I have a colorful bash terminal (e.g. ls and vim show colors when configured to do so).
How can I have these colors when connecting to a remote server via ssh?
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Read the dircolors.sh subsection from "Beyond Linux From Scratch" book:
This script uses the
/etc/dircolorsfiles to control the colors of file names in a directory listing. They control colorized output of things like ls --color. The explanation of how to initialize these files is at the end of this section.
cat > /etc/profile.d/dircolors.sh << "EOF" # Setup for /bin/ls and /bin/grep to support color, the alias is in /etc/bashrc. if [ -f "/etc/dircolors" ] ; then eval $(dircolors -b /etc/dircolors) if [ -f "$HOME/.dircolors" ] ; then eval $(dircolors -b $HOME/.dircolors) fi fi alias ls='ls --color=auto' alias grep='grep --color=auto' EOF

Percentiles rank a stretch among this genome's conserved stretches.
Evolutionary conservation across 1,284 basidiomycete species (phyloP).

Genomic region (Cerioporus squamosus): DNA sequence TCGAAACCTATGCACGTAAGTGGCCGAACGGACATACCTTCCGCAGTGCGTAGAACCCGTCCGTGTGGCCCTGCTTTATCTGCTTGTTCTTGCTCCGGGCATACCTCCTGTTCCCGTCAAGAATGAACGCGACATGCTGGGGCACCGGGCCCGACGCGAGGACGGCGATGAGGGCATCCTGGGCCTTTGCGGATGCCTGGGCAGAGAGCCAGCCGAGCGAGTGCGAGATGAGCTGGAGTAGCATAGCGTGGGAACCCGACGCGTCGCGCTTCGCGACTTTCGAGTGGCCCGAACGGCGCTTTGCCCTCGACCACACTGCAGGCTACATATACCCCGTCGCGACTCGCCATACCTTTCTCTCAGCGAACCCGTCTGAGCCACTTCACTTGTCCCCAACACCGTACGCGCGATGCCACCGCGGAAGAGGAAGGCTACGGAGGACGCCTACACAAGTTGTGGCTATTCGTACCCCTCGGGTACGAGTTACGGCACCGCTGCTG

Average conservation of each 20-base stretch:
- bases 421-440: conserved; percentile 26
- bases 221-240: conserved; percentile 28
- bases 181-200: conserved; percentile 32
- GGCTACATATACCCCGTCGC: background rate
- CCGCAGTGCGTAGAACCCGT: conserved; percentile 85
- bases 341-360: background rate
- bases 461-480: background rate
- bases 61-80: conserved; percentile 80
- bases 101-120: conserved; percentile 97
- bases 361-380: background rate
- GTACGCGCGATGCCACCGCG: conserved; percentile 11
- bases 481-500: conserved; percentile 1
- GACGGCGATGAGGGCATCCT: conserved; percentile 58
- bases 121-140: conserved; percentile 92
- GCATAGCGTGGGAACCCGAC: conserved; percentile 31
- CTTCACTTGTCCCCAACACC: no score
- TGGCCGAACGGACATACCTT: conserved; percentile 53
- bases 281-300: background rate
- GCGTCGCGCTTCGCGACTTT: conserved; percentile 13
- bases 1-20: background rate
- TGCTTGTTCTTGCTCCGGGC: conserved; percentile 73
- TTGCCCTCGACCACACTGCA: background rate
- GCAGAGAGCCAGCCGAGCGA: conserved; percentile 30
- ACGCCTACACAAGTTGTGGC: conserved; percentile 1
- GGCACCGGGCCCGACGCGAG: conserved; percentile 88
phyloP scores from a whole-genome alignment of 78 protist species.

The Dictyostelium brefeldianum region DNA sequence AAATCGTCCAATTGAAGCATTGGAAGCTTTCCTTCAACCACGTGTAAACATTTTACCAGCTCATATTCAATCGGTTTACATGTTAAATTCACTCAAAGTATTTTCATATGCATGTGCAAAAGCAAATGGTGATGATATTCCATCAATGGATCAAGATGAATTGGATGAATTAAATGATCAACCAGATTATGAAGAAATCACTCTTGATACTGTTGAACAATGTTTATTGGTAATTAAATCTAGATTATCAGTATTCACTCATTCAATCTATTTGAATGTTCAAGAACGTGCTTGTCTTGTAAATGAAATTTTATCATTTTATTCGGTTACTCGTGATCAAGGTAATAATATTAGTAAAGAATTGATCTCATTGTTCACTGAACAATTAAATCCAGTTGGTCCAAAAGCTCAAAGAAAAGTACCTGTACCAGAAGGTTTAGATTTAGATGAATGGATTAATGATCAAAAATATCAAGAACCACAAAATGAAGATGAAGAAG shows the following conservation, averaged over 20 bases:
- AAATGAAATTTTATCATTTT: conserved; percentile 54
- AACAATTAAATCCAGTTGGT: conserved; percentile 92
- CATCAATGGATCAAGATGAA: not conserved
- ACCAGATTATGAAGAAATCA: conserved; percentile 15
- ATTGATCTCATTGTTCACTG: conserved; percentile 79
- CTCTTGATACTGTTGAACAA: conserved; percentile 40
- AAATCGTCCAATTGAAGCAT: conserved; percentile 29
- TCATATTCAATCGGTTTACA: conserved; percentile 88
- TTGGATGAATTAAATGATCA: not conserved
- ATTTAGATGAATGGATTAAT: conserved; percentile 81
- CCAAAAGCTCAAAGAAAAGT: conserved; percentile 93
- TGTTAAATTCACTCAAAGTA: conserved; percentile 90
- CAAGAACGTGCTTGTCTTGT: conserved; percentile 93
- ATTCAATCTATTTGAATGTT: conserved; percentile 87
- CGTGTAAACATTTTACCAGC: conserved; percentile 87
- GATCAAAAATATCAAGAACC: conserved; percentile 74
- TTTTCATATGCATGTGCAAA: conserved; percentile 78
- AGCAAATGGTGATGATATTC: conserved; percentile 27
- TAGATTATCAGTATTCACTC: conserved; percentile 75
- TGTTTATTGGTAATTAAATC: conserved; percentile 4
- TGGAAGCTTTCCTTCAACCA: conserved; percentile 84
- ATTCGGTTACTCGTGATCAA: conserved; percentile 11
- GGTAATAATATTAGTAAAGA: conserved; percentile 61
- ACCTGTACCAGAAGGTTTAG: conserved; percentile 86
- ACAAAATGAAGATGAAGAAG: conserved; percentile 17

Using a combination of https://unix.stackexchange.com/questions/9883/how-can-i-run-a-script-immediately-after-connecting-via-ssh and nik's answer you can do:
ssh host.example.com -t '. /etc/profile; . ~/.profile; /bin/bash'
This will execute your profile scripts on login, then open a bash shell. Your profile scripts are where the colors are defined.
Or, for maximum convenience, add the following to your
Host * LocalCommand . /etc/profile; . ~/.profile; /bin/bash